IE: You’ve said you consider yourself part of the progressive block on the Council. How would you get the support of Councilmembers who may be relatively more conservative or at odds with your positions?
TM: I think it’s going to be our responsibility as Council members to work together to make sure that we’re doing everything we can to serve the people of Seattle best. We may bring different styles of different perspectives to the conversation, but I think everybody is there to serve the City. If we disagree on things then the goal is to identify the outcome that we’re all looking for and strategize about how to get there best. It might mean sitting through uncomfortable conversations, but we have to sit through those and try to get to the other side if we are really going to serve the city the way we’ve been charged to do. And we might have to agree to disagree on some things, but I think everybody is there because they want to make this a more equitable, a more just city, especially if we do have what seems to be a super-majority of fairly progressive people. What that means is that the voters of the city want to see us move in a different direction, and I take that to mean they want us to move toward really centering more equity in the way that the City makes policy decisions.
So I do think it’s important for our department heads to go through anti-racism training, to go through People’s Institute [for Survival and Beyond]. All of our City leaders should go through that training so that we start to connect the dots between how things operate and how they have a disparate impact on some people.
IE: During the campaign, Mayor Durkan called you a socialist in an email to supporters. You later clarified that you’re not a socialist. Can you expand on what are ways you feel you’re aligned with socialism, and ways this label doesn’t fit you?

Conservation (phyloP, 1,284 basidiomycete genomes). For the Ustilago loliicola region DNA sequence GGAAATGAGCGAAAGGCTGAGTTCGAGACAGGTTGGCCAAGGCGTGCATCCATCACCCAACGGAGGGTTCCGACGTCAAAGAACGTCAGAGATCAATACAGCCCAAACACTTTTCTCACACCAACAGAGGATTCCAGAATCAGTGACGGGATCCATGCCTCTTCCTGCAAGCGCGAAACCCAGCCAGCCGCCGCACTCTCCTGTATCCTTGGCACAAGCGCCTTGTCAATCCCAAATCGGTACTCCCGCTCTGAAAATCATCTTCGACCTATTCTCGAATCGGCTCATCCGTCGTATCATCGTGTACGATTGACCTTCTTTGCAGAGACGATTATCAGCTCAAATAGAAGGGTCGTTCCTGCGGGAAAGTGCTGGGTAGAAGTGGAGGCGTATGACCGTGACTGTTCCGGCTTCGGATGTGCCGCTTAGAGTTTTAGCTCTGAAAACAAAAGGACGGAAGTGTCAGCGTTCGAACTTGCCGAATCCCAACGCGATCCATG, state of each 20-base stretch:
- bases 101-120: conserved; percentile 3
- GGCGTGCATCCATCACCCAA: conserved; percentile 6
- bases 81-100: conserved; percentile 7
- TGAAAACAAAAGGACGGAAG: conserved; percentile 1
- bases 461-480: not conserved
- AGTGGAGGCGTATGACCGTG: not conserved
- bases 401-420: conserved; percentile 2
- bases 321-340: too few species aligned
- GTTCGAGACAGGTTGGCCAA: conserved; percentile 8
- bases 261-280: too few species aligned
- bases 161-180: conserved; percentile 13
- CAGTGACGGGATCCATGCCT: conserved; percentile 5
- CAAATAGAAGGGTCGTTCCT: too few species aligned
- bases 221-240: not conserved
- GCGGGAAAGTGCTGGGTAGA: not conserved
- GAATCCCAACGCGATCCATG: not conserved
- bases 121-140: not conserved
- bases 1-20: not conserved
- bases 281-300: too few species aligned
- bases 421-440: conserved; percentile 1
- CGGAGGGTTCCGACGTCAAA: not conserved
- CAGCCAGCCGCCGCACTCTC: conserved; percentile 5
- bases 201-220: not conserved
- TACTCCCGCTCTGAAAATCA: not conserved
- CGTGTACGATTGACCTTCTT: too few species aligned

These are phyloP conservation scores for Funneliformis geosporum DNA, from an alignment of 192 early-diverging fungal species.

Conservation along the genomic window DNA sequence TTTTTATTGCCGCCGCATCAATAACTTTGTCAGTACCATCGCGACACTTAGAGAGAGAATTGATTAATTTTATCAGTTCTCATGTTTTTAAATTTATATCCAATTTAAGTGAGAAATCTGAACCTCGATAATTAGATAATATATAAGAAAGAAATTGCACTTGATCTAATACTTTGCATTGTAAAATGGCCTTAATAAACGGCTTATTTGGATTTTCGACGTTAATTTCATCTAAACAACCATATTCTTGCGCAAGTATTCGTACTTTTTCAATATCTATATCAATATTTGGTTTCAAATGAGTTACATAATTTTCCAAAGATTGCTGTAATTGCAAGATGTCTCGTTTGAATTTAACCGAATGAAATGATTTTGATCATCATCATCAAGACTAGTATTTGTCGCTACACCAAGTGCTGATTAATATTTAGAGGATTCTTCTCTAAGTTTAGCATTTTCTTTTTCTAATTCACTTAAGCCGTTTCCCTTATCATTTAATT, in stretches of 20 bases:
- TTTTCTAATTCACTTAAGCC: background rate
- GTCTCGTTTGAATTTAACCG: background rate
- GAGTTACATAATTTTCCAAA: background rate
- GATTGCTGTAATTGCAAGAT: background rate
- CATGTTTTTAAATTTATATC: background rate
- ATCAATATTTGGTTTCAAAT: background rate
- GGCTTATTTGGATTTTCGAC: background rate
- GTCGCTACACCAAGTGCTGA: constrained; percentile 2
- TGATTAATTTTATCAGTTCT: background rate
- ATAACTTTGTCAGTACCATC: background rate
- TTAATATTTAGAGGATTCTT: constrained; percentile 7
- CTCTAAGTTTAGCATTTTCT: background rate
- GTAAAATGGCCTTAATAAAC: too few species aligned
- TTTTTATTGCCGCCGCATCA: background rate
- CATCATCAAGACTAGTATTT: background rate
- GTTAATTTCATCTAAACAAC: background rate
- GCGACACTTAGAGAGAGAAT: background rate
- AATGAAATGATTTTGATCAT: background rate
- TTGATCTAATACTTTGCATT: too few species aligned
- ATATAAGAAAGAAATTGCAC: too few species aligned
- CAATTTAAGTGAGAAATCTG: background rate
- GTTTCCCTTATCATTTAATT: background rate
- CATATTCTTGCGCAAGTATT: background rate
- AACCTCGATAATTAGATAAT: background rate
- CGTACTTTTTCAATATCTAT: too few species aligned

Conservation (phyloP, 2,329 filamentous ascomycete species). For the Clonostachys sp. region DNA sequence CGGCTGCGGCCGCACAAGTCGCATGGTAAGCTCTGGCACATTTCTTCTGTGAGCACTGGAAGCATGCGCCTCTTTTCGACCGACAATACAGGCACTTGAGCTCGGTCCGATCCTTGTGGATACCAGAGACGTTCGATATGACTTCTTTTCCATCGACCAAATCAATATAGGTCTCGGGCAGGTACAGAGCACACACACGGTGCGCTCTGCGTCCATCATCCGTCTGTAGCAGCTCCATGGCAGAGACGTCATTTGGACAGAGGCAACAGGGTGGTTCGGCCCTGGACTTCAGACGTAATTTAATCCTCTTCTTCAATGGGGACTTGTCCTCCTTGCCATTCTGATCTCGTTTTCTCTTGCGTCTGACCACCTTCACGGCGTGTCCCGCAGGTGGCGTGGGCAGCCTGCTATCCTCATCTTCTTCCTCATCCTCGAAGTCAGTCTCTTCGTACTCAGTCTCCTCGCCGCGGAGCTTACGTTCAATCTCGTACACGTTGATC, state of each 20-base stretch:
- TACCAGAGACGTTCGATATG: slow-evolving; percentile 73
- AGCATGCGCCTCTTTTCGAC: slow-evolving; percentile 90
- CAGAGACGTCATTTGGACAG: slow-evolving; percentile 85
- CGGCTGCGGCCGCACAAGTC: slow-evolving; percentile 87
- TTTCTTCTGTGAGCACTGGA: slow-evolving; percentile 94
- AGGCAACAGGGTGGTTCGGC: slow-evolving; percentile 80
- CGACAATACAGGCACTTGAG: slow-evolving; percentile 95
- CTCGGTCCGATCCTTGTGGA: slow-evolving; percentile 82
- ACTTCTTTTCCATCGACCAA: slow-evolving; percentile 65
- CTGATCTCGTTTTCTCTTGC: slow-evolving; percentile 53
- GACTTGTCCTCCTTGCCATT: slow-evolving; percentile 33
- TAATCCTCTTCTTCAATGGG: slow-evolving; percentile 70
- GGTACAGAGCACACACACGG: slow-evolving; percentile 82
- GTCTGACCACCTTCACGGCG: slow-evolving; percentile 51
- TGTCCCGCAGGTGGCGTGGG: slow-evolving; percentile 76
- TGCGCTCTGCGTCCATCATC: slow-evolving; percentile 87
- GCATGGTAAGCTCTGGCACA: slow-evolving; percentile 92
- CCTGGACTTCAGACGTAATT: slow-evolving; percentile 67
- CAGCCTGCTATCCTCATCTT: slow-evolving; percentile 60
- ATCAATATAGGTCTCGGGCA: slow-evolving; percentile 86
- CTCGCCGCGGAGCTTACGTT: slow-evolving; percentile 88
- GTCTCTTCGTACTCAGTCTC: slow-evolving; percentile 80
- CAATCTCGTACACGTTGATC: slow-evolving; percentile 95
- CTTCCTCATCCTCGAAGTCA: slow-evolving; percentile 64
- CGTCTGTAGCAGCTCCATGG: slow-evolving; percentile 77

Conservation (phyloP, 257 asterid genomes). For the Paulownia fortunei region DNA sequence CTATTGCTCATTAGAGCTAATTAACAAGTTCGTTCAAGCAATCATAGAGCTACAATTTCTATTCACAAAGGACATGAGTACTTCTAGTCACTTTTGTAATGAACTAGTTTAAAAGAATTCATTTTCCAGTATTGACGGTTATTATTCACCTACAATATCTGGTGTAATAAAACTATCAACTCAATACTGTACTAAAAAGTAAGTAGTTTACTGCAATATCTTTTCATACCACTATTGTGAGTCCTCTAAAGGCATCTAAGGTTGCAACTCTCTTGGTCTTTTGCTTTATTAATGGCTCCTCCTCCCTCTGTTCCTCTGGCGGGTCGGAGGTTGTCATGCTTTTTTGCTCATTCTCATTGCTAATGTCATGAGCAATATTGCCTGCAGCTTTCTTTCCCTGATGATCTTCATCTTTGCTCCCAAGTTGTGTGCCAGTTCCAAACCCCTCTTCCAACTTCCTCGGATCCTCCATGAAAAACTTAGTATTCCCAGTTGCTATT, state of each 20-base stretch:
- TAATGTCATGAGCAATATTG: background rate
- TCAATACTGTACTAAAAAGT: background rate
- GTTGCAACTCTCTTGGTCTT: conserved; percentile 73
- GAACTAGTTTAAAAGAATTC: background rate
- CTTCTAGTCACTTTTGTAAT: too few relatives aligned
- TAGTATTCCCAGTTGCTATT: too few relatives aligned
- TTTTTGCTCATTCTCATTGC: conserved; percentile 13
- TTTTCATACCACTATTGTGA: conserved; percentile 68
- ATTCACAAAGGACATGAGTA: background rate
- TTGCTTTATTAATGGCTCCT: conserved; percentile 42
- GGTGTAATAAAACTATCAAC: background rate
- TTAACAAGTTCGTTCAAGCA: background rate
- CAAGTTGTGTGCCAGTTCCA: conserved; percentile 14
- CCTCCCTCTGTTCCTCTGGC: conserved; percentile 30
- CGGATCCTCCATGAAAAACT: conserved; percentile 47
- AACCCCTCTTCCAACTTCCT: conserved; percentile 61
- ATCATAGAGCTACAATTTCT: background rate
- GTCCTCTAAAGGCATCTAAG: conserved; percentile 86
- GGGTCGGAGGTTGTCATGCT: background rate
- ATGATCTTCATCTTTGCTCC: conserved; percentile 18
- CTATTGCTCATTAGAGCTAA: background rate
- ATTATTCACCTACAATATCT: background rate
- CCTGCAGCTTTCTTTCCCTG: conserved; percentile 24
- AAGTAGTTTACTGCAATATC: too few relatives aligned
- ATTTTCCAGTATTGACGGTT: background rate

TM: I have been looking at some of the Nordic countries, western European countries who have a more democratic socialist governing model. They’ve set up their societies in a way that does a much better job of keeping vulnerable people from falling through the cracks. That’s what’s interesting to me about what I see as a more democratic socialist model of government. People’s basic needs are met, people don’t have to struggle so hard to just take care of themselves. That’s not the way things work here. We’ve got 12, 13 thousand people sleeping on the street, because we in this country do a really poor job of protecting people.
And so that’s why I’m interested, that’s why I joined DSA [Democratic Socialists of America], because I was interested in learning more about how that works, what proposals they have for moving us in that direction. What I haven’t seen be successful is what I think Socialist Alternative [editor’s note: Socialist Alternative is the political party of Councilmember Kshama Sawant] proposes, which is just the State owning everything and there’s no private property, there’s no private business. And honestly I just don’t know enough about that to claim that mantle. And if that is what it is, I’ve never seen that done successfully, so I also don’t know that I could advocate for it.
But for me it really is about, how do we make sure that people don’t have to struggle so hard, that people don’t fall through the cracks. This is the richest country in the world. The fact that we have so many people who can’t begin to make a living is shameful. And I’m interested in ways that we can keep people from falling through the cracks.
IE: When you’re faced with difficult decisions, who do you turn to for advice?
TM: I have a group of folks — colleagues, people that I’ve worked with for a long time on serving community, mentors from previous jobs who I really trust and whose work I admire. And community members here, people who are doing the work, who are on the front line of environmental justice, social justice, racial justice movements, who are really steeped in kind of that feedback loop of, okay this policy happened, what ended up happening to people on the ground? And how do we make sure that the good things continue to happen but the bad things don’t happen anymore? What needs to change.
IE: Anything else you want to add?
TM: Just that I’m excited to get to work, and I’ll be spending the next few weeks reviewing resumes, if anybody wants to send a resume. We are in the process of staffing up, and I’m excited about that.